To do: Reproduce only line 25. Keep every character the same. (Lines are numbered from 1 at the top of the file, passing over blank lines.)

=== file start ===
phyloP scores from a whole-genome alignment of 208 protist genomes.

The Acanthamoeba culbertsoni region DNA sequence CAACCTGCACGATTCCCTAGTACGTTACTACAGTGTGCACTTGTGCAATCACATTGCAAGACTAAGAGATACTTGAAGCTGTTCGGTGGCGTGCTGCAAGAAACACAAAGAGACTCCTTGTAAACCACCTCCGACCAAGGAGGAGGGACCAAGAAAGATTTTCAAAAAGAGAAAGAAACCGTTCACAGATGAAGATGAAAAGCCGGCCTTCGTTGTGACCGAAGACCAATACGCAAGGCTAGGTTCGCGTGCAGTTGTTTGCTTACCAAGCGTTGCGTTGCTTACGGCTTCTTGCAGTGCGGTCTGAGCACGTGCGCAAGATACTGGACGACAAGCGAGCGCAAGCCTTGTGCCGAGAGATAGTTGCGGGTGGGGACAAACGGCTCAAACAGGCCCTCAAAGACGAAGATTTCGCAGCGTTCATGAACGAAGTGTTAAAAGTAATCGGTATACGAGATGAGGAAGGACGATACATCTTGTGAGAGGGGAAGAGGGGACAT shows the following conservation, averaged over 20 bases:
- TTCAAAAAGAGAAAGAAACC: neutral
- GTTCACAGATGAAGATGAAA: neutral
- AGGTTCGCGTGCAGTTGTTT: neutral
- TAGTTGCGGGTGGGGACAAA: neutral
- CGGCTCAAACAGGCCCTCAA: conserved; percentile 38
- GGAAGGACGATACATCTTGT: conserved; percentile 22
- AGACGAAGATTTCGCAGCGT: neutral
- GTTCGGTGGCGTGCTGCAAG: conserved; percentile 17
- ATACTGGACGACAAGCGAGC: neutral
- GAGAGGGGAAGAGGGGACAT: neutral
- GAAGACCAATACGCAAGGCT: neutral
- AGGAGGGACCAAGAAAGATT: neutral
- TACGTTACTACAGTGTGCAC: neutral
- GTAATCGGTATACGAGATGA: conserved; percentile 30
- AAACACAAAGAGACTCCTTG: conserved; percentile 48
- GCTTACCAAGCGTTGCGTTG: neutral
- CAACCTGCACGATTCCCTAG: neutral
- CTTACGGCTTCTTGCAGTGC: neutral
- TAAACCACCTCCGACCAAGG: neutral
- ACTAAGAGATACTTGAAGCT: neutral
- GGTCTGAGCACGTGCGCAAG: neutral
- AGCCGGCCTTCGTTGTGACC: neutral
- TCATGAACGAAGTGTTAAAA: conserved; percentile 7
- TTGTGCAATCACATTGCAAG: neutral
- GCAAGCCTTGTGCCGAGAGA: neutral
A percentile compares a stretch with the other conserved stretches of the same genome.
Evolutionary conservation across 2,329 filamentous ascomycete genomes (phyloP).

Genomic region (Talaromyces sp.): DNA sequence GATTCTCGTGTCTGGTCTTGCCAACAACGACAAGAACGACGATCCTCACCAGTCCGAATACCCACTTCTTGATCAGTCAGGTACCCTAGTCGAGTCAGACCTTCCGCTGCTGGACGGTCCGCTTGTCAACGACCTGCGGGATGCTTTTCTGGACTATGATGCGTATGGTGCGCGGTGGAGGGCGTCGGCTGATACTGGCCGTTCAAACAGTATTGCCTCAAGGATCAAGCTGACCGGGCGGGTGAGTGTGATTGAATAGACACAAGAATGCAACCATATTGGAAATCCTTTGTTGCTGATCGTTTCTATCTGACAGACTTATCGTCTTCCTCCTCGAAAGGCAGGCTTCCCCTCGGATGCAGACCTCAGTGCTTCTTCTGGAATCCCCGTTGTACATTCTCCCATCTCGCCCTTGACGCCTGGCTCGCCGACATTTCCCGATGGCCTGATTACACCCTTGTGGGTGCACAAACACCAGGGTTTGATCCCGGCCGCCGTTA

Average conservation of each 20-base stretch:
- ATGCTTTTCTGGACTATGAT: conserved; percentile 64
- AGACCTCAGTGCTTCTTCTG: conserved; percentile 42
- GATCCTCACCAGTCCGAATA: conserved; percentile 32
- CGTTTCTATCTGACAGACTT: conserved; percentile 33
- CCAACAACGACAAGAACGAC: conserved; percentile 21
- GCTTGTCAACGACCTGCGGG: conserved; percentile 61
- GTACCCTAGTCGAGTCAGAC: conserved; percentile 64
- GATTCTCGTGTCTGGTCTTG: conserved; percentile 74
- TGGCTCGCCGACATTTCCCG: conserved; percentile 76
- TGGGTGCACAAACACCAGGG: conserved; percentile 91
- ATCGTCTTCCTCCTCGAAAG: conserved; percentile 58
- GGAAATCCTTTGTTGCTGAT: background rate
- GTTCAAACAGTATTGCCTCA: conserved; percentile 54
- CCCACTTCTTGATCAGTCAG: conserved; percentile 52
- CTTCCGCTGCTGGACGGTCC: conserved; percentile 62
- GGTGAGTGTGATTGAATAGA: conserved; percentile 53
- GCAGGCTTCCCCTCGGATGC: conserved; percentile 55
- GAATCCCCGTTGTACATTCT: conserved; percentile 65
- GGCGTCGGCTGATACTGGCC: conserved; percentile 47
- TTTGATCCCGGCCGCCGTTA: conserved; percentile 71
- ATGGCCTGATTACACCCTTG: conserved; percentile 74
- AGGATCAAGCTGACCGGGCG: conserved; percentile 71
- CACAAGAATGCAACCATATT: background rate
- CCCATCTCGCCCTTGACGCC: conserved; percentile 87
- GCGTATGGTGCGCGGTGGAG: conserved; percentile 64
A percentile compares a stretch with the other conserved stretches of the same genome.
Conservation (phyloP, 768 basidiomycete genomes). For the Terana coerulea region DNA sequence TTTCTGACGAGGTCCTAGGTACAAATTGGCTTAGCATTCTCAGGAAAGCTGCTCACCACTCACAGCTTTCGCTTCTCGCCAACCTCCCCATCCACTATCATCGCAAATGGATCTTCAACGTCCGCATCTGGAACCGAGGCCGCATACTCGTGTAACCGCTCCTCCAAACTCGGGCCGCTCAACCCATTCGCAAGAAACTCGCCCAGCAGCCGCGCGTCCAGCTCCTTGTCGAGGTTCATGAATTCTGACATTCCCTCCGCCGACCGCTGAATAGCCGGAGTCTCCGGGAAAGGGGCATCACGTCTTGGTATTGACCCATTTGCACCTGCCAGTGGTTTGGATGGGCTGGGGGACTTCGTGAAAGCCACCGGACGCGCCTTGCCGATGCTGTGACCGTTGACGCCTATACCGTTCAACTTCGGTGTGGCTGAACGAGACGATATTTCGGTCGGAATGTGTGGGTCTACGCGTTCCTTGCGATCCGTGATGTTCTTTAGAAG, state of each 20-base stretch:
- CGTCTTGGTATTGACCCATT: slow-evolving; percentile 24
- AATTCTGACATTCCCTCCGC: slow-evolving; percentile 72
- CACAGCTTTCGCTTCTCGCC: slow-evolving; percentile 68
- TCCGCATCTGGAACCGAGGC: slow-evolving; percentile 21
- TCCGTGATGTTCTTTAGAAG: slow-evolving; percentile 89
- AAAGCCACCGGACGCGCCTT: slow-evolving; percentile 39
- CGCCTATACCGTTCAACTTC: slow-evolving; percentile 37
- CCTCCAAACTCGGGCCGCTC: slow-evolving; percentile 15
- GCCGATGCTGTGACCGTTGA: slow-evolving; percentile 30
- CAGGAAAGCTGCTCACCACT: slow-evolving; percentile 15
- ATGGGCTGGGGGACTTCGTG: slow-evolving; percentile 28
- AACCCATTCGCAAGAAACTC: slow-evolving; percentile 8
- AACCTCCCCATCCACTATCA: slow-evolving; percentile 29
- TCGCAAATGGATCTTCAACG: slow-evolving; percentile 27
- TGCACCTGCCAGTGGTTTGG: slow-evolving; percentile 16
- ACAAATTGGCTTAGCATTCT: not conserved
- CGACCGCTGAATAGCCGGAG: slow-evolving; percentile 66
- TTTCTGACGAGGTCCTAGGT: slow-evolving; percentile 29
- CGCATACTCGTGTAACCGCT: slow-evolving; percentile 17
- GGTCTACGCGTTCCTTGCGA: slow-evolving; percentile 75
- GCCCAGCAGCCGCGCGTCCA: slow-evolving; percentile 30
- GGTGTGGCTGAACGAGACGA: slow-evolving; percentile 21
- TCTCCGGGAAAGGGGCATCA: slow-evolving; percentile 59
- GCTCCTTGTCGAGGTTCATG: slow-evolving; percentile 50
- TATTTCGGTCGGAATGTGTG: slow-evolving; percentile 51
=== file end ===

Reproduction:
- TCATGAACGAAGTGTTAAAA: conserved; percentile 7